The Committee on Climate Change stated that only decarbonisation of heating in the UK could deliver the major reduction in emissions needed to meet the 2050 net zero target.
Geothermal energy (the energy stored in the form of heat beneath the earth’s surface) provides a home-grown, nationally secure, low-carbon and green alternative to conventional heating and power generation. By unlocking natural geothermal energy, we are paving the way for a more sustainable future.
Geothermal energy, a type of renewable energy, is increasingly being used across the world with a number of towns and cities adopting it to provide heat and electricity to both significant users, such as large council buildings, warehouses and the general public through district heating systems.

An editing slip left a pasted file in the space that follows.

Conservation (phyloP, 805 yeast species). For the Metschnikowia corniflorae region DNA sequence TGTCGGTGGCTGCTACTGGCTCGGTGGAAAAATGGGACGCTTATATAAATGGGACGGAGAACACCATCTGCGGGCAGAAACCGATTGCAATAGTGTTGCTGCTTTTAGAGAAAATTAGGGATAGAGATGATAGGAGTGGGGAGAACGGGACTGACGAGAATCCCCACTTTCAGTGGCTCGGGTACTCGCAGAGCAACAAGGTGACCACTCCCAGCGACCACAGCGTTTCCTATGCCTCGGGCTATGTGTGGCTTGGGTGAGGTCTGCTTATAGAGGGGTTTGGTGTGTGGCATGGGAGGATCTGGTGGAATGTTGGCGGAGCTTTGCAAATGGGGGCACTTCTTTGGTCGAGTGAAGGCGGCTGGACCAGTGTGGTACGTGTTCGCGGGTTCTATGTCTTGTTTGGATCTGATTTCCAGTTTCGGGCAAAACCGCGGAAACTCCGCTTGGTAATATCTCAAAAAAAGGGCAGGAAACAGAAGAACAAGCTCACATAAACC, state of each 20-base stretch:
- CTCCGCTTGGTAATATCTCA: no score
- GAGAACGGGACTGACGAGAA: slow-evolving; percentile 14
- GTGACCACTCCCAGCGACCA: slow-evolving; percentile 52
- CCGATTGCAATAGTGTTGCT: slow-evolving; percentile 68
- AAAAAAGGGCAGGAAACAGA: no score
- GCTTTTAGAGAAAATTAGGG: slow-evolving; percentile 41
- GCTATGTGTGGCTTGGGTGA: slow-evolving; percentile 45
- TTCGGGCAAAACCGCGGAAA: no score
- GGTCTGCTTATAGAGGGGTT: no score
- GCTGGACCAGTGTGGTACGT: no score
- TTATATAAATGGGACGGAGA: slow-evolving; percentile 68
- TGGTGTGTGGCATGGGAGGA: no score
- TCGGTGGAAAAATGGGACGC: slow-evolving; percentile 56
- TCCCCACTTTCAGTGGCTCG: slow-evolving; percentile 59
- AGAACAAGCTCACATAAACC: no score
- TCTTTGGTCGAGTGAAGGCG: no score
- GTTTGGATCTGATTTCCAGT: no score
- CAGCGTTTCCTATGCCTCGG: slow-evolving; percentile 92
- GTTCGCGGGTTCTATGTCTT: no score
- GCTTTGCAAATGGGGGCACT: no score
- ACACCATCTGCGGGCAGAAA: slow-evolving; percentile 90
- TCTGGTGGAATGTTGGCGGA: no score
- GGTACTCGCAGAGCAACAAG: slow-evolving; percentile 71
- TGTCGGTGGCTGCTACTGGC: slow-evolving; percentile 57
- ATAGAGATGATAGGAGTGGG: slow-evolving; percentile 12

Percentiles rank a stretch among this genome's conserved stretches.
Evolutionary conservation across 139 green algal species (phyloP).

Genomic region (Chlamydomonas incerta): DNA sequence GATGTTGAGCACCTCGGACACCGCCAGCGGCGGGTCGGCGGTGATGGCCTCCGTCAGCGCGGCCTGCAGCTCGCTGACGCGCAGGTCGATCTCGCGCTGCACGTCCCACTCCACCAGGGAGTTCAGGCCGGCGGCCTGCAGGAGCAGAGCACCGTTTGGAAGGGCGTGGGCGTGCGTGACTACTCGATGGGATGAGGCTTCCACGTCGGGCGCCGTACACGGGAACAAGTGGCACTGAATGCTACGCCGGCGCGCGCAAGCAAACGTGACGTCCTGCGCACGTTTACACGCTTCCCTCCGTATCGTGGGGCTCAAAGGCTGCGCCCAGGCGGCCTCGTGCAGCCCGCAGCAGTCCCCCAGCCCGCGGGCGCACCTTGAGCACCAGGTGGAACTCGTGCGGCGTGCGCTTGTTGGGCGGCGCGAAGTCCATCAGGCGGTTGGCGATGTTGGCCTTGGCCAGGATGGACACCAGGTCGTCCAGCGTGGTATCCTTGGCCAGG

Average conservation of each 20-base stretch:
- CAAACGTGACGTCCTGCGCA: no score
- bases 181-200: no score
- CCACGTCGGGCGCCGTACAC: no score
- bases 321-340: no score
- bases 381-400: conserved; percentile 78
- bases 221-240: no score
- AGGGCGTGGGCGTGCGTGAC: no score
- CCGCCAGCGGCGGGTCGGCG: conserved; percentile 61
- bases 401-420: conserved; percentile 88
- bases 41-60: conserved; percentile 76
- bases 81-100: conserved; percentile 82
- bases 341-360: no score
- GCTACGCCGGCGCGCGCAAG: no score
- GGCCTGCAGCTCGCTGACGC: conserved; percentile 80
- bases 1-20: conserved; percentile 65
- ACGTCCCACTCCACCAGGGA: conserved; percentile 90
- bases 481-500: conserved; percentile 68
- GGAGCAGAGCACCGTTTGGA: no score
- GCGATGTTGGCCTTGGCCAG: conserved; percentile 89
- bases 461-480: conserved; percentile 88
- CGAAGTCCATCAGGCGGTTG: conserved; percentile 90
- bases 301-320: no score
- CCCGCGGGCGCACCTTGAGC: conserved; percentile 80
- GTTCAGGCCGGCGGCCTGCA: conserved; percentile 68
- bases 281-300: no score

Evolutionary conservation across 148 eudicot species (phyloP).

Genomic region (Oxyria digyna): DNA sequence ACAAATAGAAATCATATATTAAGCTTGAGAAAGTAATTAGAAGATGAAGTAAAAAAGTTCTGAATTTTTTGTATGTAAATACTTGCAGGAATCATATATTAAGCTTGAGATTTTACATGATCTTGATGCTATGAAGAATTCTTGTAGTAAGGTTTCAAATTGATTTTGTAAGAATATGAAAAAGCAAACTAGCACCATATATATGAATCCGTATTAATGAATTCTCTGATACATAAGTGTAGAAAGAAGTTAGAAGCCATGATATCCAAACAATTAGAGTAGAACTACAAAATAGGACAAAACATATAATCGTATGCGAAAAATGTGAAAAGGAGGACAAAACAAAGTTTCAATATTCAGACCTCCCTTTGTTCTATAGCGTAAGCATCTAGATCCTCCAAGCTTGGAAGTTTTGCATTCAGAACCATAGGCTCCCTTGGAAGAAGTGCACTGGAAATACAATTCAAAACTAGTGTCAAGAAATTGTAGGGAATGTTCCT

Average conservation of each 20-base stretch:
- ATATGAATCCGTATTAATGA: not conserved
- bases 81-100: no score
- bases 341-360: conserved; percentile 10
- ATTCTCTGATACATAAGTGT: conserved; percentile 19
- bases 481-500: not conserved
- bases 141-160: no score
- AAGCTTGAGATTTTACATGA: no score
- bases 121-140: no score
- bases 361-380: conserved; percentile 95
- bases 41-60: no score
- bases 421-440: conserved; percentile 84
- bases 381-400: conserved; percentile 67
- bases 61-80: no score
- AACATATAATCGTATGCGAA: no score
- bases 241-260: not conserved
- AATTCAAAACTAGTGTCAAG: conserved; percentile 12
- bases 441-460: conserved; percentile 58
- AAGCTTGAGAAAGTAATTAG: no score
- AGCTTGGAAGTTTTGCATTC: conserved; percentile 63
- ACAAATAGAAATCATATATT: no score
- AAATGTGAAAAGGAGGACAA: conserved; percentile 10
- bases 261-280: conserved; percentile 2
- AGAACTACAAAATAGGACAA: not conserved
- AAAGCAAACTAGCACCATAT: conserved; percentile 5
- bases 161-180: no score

The REA and ARUP publish a new report ‘Deep Geothermal Energy: Economic Decarbonisation Opportunities for the United Kingdom’. Endorsed by over 30 businesses, academics, NGOs and industry experts the report estmates that by delivering on average 12 heat projects per year over the next three decades, the UK could expect to generate up to 15,000 GW hours (GWh) of heat from geothermal, annually by 2050.
Download here: Deep Geothermal Energy - Opportunities in the UK
How does it work?
The technology relies on the heat from the earth, a virtually infinite resource. It is permanently available and independent of the weather. It offers a widely applicable, affordable and constant baseload supply of heat (and power) plus the potential for significant inter-seasonal thermal storage for waste heat and cold.
Wells drilled into the rock intersect with hydrothermal reservoirs, and the superheated water brought to the surface runs turbines to create heat and/or electricity. The cooled water is then recycled back down into the aquifer via a second re-injection well.